An organised winter tour can expect about 160 species in 12 days if all the best areas are visited, and winter specialities include Baikal Teal and Scaly-sided Merganser, Swan and Lesser White-fronted Goose, Steller's Sea and Eastern Imperial Eagle, Relict and Saunders's Gull and Solitary Snipe! Red-crowned Cranes stand out on tidal-flats at Ganghwa in the northwest, while White-naped and Hooded Cranes can be found in the south. Huge numbers of ducks and geese fill west coast sites like Haenam and Seosan's Cheonsu Bay. Siberian Accentors can be common. On the southern island of Jeju milder conditions allow White's and Pale Thrushes, Olive-backed Pipits, and Red-flanked Bluetails to overwinter along with Korea's only regular winter Black-faced Spoonbills, and several thousand Mandarin Duck.
Cold winters mean both temperatures and birding are similar to January, while mild winters are marked by brief spells of rain or sleet, often followed by warmer sunshine, with maximum temperatures rising to 15 C in the southeast.
Many wildfowl are on the move by mid-month, including one or two Baer's Pochard. Tundra Beans, Greater White-fronted and usually Swan Geese can be found at the Han-Imjin near Seoul. Most Baikal Teal start to depart and can be difficult to find in southern locations. Rooks and Daurian Jackdaws begin to move back into the Nakdong valley and near Gunsan. February sees the start of crane migration, with Hooded and White-napeds moving into South Korea from Japan. Relict and Saunders's Gull peak at several sites. In the right weather conditions large numbers of Ancient Murrelets and a few Rhinoceros Auklets move north off Guryongpo on the east coast. At the end of the month the first migrants, such as Far Eastern Curlews, Hoopoes and Japanese Lesser Sparrowhawks, arrive.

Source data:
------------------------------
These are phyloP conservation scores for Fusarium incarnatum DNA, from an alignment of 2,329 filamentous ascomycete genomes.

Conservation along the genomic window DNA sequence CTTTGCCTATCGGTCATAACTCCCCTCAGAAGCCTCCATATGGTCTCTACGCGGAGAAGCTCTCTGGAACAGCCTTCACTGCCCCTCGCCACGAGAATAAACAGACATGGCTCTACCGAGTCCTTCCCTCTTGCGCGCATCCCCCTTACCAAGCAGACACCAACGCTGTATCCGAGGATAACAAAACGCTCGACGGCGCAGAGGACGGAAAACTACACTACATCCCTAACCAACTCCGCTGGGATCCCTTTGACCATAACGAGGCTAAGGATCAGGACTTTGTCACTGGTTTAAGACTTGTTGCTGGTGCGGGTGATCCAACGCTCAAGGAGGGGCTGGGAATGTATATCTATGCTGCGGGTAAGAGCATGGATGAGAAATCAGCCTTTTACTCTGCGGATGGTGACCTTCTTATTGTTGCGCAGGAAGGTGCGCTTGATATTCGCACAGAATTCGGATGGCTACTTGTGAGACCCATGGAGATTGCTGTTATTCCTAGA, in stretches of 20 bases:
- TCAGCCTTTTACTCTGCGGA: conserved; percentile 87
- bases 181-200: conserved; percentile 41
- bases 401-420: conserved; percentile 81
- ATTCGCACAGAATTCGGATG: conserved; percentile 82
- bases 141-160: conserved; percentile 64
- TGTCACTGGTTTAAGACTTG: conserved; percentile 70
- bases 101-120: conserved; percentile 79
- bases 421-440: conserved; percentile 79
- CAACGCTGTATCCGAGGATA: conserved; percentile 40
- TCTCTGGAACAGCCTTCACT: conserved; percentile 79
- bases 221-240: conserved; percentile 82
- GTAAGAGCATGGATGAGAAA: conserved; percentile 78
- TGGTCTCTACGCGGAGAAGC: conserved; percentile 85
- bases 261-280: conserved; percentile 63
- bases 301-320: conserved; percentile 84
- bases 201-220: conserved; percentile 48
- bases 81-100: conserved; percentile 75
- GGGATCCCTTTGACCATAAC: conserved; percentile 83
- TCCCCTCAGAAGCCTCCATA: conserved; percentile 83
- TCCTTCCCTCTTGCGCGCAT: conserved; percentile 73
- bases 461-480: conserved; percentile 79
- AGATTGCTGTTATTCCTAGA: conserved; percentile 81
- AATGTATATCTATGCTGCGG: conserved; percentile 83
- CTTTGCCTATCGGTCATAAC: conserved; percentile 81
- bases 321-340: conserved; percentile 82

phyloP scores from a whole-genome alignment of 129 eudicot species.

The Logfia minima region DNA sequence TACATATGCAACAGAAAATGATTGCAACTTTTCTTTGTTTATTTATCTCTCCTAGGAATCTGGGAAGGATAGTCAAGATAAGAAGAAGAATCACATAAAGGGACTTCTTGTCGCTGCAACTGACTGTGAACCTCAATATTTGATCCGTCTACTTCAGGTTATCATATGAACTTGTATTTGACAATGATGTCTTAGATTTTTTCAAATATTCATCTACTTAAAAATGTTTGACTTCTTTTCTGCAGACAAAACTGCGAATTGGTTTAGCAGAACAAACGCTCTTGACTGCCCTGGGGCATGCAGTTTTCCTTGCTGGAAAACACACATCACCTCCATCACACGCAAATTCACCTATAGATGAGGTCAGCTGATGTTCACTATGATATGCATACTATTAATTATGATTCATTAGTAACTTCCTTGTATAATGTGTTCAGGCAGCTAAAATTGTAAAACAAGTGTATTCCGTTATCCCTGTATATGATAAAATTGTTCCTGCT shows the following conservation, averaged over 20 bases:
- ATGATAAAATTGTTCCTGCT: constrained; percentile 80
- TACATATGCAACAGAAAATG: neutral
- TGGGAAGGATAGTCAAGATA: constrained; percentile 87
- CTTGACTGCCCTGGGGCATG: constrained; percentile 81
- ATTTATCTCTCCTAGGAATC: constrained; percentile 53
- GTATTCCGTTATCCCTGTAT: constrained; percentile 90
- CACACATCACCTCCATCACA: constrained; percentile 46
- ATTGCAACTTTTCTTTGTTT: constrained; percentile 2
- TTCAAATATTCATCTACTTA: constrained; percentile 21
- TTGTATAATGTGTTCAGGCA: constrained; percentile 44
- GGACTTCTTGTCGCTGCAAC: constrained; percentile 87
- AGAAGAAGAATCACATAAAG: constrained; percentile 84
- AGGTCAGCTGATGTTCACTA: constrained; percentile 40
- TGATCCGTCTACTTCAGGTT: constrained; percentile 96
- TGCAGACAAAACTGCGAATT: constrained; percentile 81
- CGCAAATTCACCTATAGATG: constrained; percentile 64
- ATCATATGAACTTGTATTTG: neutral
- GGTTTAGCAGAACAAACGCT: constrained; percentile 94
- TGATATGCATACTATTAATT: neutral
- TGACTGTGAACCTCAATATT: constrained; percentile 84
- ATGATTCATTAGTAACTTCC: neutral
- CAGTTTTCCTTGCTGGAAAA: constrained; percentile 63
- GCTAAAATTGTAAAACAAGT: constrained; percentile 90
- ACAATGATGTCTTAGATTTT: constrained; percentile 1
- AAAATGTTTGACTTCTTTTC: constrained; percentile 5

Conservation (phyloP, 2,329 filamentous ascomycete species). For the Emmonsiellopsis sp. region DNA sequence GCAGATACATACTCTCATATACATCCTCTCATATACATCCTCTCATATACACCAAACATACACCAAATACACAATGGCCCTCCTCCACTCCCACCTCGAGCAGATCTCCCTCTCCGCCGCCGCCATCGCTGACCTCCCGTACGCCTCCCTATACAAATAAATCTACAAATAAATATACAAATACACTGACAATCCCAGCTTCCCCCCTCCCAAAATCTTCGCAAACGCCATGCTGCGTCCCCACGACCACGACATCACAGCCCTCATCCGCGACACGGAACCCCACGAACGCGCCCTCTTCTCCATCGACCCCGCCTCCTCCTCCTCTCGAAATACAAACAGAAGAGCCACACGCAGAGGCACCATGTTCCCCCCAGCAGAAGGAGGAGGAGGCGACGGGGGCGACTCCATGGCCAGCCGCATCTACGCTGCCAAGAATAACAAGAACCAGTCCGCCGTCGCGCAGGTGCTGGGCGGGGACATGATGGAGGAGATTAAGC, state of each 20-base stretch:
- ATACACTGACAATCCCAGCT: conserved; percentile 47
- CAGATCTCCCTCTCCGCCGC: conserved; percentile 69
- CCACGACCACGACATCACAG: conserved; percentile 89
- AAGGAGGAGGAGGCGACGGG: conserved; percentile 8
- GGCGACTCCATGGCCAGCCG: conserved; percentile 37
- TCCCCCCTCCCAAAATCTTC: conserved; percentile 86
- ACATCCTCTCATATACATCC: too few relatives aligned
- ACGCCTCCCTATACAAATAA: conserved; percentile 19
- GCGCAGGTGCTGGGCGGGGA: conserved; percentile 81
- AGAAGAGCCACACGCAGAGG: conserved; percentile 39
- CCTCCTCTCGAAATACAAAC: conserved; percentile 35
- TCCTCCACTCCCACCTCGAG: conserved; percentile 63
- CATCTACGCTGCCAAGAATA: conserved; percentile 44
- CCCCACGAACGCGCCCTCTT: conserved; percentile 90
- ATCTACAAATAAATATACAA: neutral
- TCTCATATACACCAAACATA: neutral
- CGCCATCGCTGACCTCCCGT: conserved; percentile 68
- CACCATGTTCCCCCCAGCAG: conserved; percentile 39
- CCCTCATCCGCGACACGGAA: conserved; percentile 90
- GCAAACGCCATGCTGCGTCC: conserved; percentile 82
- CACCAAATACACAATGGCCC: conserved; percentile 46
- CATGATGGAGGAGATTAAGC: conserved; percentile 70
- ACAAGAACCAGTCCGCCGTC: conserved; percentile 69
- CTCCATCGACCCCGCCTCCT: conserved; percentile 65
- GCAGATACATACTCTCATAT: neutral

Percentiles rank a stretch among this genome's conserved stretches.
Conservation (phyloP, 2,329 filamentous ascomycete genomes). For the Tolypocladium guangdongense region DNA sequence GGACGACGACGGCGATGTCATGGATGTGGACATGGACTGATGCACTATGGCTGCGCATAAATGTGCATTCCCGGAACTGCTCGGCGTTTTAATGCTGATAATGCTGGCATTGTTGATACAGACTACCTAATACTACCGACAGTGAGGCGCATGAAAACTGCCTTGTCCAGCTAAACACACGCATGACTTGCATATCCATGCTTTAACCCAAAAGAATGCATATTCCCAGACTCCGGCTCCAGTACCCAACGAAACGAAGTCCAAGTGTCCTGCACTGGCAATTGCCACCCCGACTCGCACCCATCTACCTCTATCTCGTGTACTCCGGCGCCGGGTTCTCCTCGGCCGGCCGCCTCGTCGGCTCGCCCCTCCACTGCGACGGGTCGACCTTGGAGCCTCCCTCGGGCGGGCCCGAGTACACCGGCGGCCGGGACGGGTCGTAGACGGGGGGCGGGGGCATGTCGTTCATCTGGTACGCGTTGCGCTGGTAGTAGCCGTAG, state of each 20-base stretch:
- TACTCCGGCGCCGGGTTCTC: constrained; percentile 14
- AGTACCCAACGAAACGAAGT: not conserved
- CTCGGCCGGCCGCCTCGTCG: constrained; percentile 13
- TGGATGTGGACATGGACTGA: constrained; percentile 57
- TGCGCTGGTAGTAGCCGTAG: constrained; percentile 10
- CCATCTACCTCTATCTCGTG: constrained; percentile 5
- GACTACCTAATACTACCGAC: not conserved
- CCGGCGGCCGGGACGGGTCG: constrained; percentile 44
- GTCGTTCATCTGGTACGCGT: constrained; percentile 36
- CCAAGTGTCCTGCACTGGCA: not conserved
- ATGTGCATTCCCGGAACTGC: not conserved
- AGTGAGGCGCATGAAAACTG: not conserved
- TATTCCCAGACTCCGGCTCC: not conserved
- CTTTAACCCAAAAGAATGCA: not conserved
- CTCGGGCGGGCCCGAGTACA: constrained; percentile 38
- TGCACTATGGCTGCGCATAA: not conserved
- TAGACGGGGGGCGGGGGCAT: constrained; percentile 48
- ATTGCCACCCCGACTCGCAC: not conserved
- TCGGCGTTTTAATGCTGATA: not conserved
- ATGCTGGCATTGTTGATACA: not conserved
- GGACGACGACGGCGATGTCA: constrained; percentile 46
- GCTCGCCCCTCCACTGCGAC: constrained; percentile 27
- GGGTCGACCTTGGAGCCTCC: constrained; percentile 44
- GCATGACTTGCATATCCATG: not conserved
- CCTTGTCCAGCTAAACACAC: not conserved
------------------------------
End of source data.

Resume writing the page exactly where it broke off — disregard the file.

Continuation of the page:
March often contains a mixture of dry, cold days (with night temperatures down to 3-4 C, and highs between 10 and 15 C) and occasional milder showery, windy weather.
In March Falcated Duck regularly display on reservoirs and ponds. Most wintering species are still present, but in progressively reduced numbers. Small numbers of shorebirds, including early Great Knot arrive, plus Siberian Buff-bellied Pipits and the first leucopsis White Wagtails. Hundreds of Rustic Buntings, Dusky and Naumann's Thrushes move north-east out of China into Korea. Bramblings and Siskins also often form large flocks at key migration points. Sunny days tempt Rustic, Meadow, and Yellow-throated Buntings into song.
One of the very best birdwatching months! Cold days and nights (lowest day maxima of ca 12 C) gradually warm through the month (reaching the low 20s C by month's end); and dry spells interspersed with 1-2 days of heavy rain and stormy conditions produce great birding towards month's end.
The cranes, winter raptors, and Relict Gulls have gone, but large numbers of shorebirds have arrived. Peaks of ca 100 000 shorebirds at the west coast Saemankeum are higher than anywhere else in the Yellow Sea, inc up to 50 000 Great Knot, and small numbers of the globally-endangered Nordmann's Greenshank and Spoon-billed Sandpiper. Other Korean specialities include Chinese Egret from mid-month, and Black-faced Spoonbill in small groups along the coast. This latter species has a world population of approximately 850! Passerine migration peaks towards the end of the month, with the first leaf warblers, up to 100 Blue-and-white, 30 Narcissus and 20 Yellow-rumped Flycatchers a day at the best sites, and flocks of Tristram's and Yellow-browed Buntings. Japanese Yellow Bunting is regular too, along with other Japanese migrants, including small numbers of Japanese Robin and Brown Thrush in the far southeast or the far southwest. Up to 100 species a day is possible on Eocheong and Gageo Island off the west coast from April 25 onward (with a record-breaking 122 recorded on April 30 2002: see the trip reports)
Like April, a great birding month. Temperatures begin to climb with day maxima often reaching 25 C by the end of the month, though feeling cooler on offshore islands due to low sea temperatures and wind. Fog can temporarily limit birding, while also causing spectacular falls of migrants.